Tony Eetak re-connects with Jordan Konek, both from Arviat, Nunavut on campus at the University of Winnipeg during the Inuit Studies Conference earlier this month. Ten years ago this October, Jordan was a student with the original Nanisiniq Arviat History Project. This project draws on many of those early experiences.
Today, youth like Tony are able to learn from those past community-based projects and experiences as they explore what it means to feel included in northern research.
Technologies and opportunities that did not exist then for most northern communities are now able to be explored more meaningfully, such as our digital and cultural entrepreneurship incubator pilot project made possible with the support of the Canada Council for the Arts Digital Greenhouse program.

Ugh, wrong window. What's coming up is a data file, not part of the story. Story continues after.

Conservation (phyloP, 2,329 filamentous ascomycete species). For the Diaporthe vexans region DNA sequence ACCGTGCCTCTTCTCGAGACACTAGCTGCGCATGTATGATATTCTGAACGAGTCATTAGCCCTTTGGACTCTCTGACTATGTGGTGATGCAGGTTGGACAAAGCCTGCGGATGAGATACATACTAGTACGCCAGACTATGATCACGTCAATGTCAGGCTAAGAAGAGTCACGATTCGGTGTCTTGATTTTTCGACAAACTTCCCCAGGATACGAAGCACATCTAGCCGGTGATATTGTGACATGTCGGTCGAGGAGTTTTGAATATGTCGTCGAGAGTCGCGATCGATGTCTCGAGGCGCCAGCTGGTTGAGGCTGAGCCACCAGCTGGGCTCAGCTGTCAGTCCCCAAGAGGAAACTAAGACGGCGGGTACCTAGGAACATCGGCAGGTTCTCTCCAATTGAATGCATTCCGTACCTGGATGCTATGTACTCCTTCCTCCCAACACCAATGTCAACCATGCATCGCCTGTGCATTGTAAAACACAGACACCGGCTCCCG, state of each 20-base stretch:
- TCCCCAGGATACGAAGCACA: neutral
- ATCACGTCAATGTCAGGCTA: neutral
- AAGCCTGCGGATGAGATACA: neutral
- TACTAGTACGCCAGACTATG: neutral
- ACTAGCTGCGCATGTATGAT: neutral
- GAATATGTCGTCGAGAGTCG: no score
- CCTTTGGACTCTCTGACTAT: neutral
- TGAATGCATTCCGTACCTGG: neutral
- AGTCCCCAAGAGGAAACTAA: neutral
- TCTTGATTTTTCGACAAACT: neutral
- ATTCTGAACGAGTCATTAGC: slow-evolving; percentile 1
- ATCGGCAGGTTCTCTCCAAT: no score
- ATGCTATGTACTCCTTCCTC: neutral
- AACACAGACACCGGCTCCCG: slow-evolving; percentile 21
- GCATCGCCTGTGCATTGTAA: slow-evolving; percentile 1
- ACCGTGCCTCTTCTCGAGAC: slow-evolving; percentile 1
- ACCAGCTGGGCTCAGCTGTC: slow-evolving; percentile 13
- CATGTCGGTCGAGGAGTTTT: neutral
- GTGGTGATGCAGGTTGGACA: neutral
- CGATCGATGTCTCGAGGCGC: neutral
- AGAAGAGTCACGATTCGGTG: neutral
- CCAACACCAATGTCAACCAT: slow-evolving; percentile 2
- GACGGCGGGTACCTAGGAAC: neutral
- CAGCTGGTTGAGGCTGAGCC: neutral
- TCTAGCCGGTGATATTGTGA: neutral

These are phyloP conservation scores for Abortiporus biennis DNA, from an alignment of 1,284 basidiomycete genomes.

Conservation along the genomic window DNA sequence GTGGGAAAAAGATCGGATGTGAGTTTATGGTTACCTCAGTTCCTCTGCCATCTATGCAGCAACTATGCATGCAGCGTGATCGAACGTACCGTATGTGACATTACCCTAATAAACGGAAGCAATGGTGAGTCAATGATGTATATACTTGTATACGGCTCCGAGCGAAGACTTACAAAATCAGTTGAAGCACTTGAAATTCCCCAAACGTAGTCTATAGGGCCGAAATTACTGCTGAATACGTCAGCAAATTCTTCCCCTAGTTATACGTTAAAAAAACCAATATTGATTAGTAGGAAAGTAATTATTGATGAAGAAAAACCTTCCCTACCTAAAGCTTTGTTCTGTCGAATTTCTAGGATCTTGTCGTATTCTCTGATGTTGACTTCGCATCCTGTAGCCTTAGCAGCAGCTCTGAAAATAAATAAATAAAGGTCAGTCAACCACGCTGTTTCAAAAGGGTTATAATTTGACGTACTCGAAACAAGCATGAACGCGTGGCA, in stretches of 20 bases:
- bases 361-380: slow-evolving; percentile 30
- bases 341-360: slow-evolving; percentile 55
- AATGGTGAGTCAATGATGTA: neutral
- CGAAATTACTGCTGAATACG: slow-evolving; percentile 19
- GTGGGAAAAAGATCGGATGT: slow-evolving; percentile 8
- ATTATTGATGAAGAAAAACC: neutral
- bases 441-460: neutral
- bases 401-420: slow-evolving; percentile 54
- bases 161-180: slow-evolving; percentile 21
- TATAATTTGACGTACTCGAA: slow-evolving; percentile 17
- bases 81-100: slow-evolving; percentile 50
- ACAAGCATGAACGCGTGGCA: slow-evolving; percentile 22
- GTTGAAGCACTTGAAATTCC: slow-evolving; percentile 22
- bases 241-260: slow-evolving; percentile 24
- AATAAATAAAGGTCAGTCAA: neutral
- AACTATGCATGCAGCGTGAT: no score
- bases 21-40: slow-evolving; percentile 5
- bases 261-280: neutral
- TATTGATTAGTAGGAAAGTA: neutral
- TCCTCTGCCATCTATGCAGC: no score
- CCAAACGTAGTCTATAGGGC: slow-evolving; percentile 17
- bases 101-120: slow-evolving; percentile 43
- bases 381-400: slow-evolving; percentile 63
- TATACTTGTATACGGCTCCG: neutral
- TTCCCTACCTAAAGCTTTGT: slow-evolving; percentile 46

In the coming year they’ll be connecting with and learning from a diversity of new projects, communities and exciting collaborations.
The Contribution of Inuit Youth and Community-Driven Informal Educational Programs to Life-Long Learning and Perseverence
SSHRC Knowledge Synthesis: The design and development of digital return platforms for Northern Indigenous heritage
Critical Social Work: Institutional Barriers to Community-Based Research: Learning from the Nunavut, Nanivara Project
Cultivating a digital heritage: Social media and emerging technologies meet traditional knowledge and cultural history
Arviat’s film society moves from milestone to milestone
Nanisiniq Arviat History Project